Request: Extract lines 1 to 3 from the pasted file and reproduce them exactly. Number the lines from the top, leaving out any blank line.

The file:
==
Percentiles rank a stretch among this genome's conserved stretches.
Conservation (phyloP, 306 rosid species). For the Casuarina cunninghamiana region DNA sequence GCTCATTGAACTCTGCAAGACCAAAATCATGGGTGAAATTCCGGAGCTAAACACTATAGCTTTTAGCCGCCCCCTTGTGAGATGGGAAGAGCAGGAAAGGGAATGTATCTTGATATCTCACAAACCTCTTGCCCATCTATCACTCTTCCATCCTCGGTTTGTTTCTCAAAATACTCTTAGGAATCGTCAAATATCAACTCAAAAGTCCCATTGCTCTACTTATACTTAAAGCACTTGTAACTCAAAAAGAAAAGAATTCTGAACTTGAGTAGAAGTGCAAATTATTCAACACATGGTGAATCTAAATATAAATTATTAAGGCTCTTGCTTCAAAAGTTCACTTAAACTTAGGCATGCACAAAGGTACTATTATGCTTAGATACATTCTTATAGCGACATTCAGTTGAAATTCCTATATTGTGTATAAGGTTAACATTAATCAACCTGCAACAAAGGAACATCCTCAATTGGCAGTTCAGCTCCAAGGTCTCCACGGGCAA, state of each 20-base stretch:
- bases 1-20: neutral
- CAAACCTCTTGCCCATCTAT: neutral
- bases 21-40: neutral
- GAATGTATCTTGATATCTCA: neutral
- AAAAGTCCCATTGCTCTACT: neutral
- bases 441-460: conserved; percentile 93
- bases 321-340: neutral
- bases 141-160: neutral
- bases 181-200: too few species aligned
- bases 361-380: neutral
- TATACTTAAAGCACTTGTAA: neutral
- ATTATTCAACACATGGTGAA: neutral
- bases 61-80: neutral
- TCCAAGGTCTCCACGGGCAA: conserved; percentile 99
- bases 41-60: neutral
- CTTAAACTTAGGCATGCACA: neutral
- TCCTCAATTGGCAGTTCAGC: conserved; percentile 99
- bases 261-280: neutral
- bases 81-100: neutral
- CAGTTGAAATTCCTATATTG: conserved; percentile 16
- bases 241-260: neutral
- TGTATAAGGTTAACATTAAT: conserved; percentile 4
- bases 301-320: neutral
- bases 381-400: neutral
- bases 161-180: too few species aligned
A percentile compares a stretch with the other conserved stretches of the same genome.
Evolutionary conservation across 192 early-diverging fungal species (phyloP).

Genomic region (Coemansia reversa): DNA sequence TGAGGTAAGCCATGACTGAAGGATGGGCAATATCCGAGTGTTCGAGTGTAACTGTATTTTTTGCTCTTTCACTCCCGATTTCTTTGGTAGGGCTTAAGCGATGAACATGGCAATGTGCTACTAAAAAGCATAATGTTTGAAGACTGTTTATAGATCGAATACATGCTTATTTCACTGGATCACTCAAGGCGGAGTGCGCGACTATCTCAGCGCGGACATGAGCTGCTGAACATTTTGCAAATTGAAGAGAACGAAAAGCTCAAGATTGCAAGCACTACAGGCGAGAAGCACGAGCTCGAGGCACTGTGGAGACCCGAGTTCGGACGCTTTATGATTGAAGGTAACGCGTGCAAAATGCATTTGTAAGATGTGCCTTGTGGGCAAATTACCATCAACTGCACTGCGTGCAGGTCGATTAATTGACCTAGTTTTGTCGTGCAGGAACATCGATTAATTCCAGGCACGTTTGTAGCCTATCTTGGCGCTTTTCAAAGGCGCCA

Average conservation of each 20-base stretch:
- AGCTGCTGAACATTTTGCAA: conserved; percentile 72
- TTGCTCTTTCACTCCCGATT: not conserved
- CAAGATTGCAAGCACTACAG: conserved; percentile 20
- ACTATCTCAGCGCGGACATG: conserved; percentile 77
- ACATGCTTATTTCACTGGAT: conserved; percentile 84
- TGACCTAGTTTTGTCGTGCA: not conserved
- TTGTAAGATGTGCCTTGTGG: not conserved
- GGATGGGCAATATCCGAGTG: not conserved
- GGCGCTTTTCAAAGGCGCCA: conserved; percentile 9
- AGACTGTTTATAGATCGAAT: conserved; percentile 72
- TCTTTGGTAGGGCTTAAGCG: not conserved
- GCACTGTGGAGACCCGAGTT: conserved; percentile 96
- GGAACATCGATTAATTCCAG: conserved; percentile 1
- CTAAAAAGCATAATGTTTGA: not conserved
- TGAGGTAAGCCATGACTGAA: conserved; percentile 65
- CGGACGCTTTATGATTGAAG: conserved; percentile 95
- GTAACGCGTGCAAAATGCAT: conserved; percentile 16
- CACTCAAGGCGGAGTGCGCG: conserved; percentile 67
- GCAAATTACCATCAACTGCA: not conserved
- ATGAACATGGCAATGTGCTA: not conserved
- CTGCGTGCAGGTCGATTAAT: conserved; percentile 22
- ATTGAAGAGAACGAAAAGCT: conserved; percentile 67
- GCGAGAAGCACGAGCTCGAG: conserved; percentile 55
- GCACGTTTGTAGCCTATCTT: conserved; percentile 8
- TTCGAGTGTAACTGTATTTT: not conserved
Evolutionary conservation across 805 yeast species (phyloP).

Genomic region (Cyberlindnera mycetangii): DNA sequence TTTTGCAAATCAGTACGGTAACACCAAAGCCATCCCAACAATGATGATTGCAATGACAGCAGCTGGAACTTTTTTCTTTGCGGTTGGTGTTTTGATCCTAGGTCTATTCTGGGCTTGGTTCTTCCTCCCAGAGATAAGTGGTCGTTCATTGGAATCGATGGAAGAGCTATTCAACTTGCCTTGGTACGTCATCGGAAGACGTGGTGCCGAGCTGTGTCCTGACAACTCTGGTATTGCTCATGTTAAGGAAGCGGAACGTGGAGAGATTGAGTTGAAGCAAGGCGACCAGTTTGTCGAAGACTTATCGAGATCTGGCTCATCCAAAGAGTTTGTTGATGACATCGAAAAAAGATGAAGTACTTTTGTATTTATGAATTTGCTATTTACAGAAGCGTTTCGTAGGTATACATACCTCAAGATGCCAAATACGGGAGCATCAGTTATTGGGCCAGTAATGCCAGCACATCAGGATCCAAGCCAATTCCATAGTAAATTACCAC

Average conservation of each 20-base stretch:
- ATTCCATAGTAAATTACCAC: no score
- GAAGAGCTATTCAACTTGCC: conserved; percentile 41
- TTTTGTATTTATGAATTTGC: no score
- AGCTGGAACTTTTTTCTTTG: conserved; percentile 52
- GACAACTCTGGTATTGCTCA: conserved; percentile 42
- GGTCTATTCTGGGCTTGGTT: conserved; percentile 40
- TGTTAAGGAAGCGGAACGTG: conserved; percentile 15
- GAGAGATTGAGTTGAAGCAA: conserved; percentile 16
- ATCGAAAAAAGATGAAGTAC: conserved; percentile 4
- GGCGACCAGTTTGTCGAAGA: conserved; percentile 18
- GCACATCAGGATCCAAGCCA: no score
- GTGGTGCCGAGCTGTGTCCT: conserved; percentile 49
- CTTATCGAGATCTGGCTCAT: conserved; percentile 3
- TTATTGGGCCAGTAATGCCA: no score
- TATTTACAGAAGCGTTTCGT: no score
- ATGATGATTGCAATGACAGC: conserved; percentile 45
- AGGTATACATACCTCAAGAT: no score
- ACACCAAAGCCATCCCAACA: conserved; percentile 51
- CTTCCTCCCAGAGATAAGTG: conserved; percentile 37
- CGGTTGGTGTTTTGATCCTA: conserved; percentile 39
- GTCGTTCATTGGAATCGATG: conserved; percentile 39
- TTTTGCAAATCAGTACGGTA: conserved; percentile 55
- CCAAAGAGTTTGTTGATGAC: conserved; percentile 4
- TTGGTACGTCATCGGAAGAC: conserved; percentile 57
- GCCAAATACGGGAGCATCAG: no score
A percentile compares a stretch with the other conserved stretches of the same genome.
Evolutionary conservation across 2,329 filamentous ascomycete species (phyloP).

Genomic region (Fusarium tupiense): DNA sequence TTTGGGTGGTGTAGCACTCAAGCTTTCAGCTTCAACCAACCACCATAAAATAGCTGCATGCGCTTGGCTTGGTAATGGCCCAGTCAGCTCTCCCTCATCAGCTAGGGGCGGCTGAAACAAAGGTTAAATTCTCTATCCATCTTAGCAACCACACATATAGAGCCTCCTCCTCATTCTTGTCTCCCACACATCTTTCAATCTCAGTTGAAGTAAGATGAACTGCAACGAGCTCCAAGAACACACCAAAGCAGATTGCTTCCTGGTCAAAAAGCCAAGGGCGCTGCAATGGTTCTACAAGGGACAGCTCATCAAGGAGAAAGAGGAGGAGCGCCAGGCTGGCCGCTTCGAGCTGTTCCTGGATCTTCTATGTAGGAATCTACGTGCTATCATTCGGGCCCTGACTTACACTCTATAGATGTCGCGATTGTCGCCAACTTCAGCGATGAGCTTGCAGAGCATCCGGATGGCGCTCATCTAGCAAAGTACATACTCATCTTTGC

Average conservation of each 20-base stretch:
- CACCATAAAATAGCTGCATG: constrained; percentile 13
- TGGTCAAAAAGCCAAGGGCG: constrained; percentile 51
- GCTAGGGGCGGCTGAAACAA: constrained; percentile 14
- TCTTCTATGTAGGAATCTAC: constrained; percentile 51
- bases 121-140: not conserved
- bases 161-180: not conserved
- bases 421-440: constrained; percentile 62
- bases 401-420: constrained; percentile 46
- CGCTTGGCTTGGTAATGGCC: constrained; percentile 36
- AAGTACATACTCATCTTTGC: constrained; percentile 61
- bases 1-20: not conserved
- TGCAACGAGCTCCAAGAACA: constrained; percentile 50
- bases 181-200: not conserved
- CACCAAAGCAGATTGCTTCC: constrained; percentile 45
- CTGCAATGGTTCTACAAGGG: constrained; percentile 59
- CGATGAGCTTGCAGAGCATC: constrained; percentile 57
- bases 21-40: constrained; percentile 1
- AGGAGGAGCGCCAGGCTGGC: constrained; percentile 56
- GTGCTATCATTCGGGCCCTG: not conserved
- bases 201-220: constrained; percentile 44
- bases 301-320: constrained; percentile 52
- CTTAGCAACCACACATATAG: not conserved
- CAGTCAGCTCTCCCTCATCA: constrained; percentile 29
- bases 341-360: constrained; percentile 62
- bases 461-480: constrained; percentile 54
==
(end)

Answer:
Percentiles rank a stretch among this genome's conserved stretches.
Conservation (phyloP, 306 rosid species). For the Casuarina cunninghamiana region DNA sequence GCTCATTGAACTCTGCAAGACCAAAATCATGGGTGAAATTCCGGAGCTAAACACTATAGCTTTTAGCCGCCCCCTTGTGAGATGGGAAGAGCAGGAAAGGGAATGTATCTTGATATCTCACAAACCTCTTGCCCATCTATCACTCTTCCATCCTCGGTTTGTTTCTCAAAATACTCTTAGGAATCGTCAAATATCAACTCAAAAGTCCCATTGCTCTACTTATACTTAAAGCACTTGTAACTCAAAAAGAAAAGAATTCTGAACTTGAGTAGAAGTGCAAATTATTCAACACATGGTGAATCTAAATATAAATTATTAAGGCTCTTGCTTCAAAAGTTCACTTAAACTTAGGCATGCACAAAGGTACTATTATGCTTAGATACATTCTTATAGCGACATTCAGTTGAAATTCCTATATTGTGTATAAGGTTAACATTAATCAACCTGCAACAAAGGAACATCCTCAATTGGCAGTTCAGCTCCAAGGTCTCCACGGGCAA, state of each 20-base stretch:
- bases 1-20: neutral